A Nation Divided: Venezuela’s Uncertain Future

A year after the death of Hugo Chávez from cancer, Venezuela remains as polarized as at any time during the flamboyant strongman’s fourteen-year rule. As the dysfunctional economy he bequeathed to his successors continues to unravel—despite proven oil reserves rivaling those of Saudi Arabia—a determined political opposition continues its uphill fight against what Chávez designed as a permanent revolution.

President Nicolás Maduro, Chávez’s anointed successor, came to power in a special election last April that was much closer than expected, sending shock waves through the chavista ranks. There were enough doubts about the legitimacy of the vote that his opponent, Henrique Capriles, never conceded. Since then, Maduro has struggled to escape Chávez’s shadow and assert his authority over the faction-ridden chavista party, the PSUV, a hodgepodge of leftists of all stripes along with a faction of the military loyal to the late president. Maduro has been buffeted by one challenge after another: infrastructure breakdowns leading to electricity shortages, scarcity of basic consumer items, rampant inflation, declining production, an overvalued currency (the black-market rate for dollars is ten times higher than the official exchange), and rampant street crime.

Neither has Maduro helped himself with his propensity for verbal gaffes and other mishaps, such as falling off a bicycle before television cameras. By September 2013, his approval rating had fallen to forty-one percent, much lower than Chávez ever experienced, while seventy-three percent of Venezuelans said they were pessimistic about their country’s future—an increase of about twenty percent since April—and some sixty-seven percent saw the country’s political situation as unstable.

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Still, Maduro was able to obtain decree powers from the PSUV-controlled legislature and implement several drastic (if, over the long term, destructive) economic measures that helped him to survive the party’s first electoral challenge under his leadership in December. The opposition did better than expected, but his PSUV did well enough to forestall his political demise.


Mayoral and city and town council elections have a relatively minor impact on most countries’ national politics, but in hyper-politicized Venezuela, no electoral event is seen as unimportant. Voting patterns are studied to find hidden meanings about the country’s problematic future.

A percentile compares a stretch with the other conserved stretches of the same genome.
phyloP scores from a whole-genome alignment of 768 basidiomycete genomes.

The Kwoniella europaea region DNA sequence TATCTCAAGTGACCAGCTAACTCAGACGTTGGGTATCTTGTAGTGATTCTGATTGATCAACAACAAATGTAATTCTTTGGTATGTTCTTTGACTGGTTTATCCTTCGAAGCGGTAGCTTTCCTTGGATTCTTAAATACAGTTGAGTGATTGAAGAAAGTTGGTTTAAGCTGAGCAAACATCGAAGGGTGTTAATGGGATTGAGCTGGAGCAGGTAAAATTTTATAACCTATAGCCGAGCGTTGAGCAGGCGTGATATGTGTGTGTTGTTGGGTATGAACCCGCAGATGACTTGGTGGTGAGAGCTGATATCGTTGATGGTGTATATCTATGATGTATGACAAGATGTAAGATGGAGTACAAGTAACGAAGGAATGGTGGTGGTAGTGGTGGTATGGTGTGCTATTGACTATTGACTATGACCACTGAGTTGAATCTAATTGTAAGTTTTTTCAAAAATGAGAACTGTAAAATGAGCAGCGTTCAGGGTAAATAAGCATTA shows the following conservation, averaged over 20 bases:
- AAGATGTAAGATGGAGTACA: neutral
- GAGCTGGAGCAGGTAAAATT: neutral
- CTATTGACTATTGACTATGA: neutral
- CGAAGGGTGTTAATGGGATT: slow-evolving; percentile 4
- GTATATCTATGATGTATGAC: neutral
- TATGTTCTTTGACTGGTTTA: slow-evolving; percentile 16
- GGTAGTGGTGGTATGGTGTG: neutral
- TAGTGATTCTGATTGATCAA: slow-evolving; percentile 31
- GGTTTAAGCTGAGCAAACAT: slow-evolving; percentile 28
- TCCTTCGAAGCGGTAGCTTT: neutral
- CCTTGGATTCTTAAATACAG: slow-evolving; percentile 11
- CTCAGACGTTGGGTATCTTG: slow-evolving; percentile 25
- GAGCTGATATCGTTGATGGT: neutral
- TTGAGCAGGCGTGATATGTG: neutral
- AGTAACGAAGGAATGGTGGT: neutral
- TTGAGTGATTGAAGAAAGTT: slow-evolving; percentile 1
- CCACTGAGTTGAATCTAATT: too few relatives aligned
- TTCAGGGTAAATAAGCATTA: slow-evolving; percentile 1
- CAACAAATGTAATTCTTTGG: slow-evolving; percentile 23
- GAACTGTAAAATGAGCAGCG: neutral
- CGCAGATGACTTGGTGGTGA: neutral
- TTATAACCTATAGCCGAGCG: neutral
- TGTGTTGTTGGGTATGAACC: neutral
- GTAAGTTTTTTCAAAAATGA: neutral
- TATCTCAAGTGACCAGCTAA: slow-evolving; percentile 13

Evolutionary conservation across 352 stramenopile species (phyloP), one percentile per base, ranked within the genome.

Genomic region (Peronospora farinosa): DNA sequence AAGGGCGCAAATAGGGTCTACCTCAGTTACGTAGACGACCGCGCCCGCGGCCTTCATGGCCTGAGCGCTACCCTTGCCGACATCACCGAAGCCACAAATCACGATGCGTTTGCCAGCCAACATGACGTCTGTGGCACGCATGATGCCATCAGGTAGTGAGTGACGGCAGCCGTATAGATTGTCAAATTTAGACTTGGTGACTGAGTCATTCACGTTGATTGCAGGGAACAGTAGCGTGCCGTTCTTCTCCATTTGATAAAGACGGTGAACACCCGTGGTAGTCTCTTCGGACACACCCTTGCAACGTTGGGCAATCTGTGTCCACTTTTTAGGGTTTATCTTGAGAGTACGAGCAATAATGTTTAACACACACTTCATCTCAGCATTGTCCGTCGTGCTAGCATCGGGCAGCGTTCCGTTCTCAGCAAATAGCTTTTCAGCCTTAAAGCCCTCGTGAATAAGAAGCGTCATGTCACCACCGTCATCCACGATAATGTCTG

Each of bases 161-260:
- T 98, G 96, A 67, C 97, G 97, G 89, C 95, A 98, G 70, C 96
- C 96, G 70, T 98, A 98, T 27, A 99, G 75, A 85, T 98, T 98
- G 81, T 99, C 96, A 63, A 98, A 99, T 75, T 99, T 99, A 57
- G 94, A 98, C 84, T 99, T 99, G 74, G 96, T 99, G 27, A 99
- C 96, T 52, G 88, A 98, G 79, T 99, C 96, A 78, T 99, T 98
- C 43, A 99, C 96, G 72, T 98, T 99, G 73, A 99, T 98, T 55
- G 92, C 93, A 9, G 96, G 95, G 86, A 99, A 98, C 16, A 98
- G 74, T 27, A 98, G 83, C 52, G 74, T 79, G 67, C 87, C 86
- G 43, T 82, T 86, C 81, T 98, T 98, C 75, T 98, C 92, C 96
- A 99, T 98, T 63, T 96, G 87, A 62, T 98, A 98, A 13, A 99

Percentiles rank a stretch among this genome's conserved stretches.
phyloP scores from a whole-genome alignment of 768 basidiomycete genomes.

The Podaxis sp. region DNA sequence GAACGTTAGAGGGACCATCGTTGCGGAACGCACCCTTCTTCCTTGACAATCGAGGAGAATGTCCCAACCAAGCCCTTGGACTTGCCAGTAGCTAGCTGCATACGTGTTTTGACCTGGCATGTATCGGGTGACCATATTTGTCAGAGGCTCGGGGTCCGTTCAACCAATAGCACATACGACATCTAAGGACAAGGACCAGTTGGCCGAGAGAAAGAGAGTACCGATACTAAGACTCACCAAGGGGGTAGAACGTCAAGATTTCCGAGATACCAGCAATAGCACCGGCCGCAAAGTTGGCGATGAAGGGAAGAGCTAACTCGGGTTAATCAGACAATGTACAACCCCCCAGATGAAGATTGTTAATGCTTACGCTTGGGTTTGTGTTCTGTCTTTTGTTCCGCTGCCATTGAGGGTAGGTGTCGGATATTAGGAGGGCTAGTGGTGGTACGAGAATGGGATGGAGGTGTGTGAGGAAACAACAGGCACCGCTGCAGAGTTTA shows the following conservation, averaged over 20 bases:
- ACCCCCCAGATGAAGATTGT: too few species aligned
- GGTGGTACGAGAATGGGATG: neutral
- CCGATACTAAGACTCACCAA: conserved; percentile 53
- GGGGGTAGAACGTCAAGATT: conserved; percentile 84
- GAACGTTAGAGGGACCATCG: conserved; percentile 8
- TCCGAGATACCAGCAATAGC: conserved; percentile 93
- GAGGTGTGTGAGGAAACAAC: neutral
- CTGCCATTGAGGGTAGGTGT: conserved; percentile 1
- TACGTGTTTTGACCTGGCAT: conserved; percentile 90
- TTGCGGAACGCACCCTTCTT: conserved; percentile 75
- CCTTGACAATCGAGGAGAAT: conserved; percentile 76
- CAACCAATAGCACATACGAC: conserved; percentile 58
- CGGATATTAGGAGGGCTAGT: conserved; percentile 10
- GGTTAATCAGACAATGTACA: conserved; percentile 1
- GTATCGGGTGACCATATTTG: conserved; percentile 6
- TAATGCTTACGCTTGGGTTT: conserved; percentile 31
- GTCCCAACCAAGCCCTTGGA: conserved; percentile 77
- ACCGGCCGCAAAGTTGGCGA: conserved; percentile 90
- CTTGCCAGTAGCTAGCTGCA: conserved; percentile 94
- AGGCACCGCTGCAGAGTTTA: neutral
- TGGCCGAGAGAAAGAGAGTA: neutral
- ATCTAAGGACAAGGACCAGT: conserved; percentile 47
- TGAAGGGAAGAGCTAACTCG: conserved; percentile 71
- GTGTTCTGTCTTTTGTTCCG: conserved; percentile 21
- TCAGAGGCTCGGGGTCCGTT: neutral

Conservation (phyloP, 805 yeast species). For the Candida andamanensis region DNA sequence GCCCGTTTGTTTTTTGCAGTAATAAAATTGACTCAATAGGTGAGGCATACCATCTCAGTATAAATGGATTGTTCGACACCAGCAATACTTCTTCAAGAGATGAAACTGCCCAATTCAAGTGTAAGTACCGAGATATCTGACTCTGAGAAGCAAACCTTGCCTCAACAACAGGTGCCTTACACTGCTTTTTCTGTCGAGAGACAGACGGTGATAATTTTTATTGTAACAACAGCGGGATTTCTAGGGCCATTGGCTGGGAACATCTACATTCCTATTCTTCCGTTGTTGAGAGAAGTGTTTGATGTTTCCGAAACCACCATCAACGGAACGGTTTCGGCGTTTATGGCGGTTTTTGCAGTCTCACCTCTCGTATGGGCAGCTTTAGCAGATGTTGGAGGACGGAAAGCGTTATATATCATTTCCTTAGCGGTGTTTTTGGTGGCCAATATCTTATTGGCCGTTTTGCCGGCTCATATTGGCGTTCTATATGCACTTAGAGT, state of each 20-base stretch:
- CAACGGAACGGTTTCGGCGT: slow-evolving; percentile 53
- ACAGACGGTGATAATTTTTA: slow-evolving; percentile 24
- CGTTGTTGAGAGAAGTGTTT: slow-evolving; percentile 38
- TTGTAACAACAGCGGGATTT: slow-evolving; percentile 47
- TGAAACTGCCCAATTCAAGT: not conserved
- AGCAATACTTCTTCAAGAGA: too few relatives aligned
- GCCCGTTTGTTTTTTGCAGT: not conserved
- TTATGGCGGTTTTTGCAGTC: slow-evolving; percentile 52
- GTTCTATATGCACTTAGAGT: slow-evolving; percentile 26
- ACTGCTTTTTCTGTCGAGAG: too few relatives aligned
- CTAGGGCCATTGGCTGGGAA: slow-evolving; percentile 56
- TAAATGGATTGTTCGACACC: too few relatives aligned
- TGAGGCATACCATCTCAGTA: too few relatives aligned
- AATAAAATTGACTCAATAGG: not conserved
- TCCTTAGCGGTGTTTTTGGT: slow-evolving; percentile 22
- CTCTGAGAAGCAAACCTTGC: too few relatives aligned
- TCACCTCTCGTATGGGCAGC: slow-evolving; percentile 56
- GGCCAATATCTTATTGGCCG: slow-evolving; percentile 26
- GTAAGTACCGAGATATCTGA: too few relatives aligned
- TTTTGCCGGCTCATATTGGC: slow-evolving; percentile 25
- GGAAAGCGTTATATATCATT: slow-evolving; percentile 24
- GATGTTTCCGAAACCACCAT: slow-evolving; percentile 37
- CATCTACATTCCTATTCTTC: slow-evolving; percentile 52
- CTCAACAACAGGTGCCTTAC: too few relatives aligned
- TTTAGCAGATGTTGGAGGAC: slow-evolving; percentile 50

In the run-up to the December elections, the opposition sought to capitalize on citizen discontent and turn the vote into a plebiscite on the Maduro government. Maduro responded as if his presidency were at stake, which it basically was, flooding the airwaves with government giveaway projects and tightening the screws on opposition access to media. He even named December 8th, the day of the election, “Day of Loyalty to the Supreme Commander Hugo Chávez,” plastering the late leader’s image everywhere, to mobilize the large chavista base to get out and vote the “right” way.

Up for grabs in the election were some three hundred and forty mayorships and twenty-five hundred council spots. But the key question was who would win the aggregate popular vote. Despite retaining control of the country’s two biggest cities, Caracas and Maracaibo, and winning at least four state capitals currently controlled by the PSUV, the opposition fell just short of its goal, receiving forty-one percent of the vote to the PSUV’s forty-four percent.

Although it showed his weakness, Maduro took the three-percentage-point victory as a mandate to continue ever more drastic measures to consolidate his control. “The Bolivarian Revolution continues now with more strength,” he said. “We’ll be moving forward with force.” The leader of the opposition, former presidential candidate Henrique Capriles, came closer to the truth when he somberly observed, “We have a divided country.”

Maduro was able to turn around his precarious situation by what observers are now calling the “Plasma TV Effect.” In November, shortly before the vote, he ordered the country’s National Guard to invade electronics and appliance retail stores and force store owners to sell their products at steep discounts (up to seventy percent). It was manna from heaven for a country in which inflation had risen by fifty percent during the previous year. In some locations looting broke out, including by members of the National Guard. Scores of shop owners were arrested for “price gouging” and special courts were set up to summarily try them, while the crowds laughingly trucked away their goods.

From there, Maduro took aim at the automobile dealers and landlords, pledging to lower prices for cars and rents, while darkly warning business owners that he was “going all the way.” He also decreed that no company could fire an employee without government approval. Many Venezuelans believe he will target the food and pharmaceutical sectors next.

While the drastic measures may have rallied the chavista base just before the election, the bill is yet to come due. Clearly, Venezuelan consumers will pay dearly for the government’s war on the private sector. Among all his other accomplishments, Hugo Chávez was not able to repeal the laws of supply and demand. It will not be too long before shelves are empty, the black market is flourishing even more than it has been for the last year, domestic production and investment suffer a further decline, and more capital flees the country. As the Economist recently put it in a bit of dry British understatement, “As a solution to rampant inflation, banning price rises and jailing shopkeepers has limited potential.”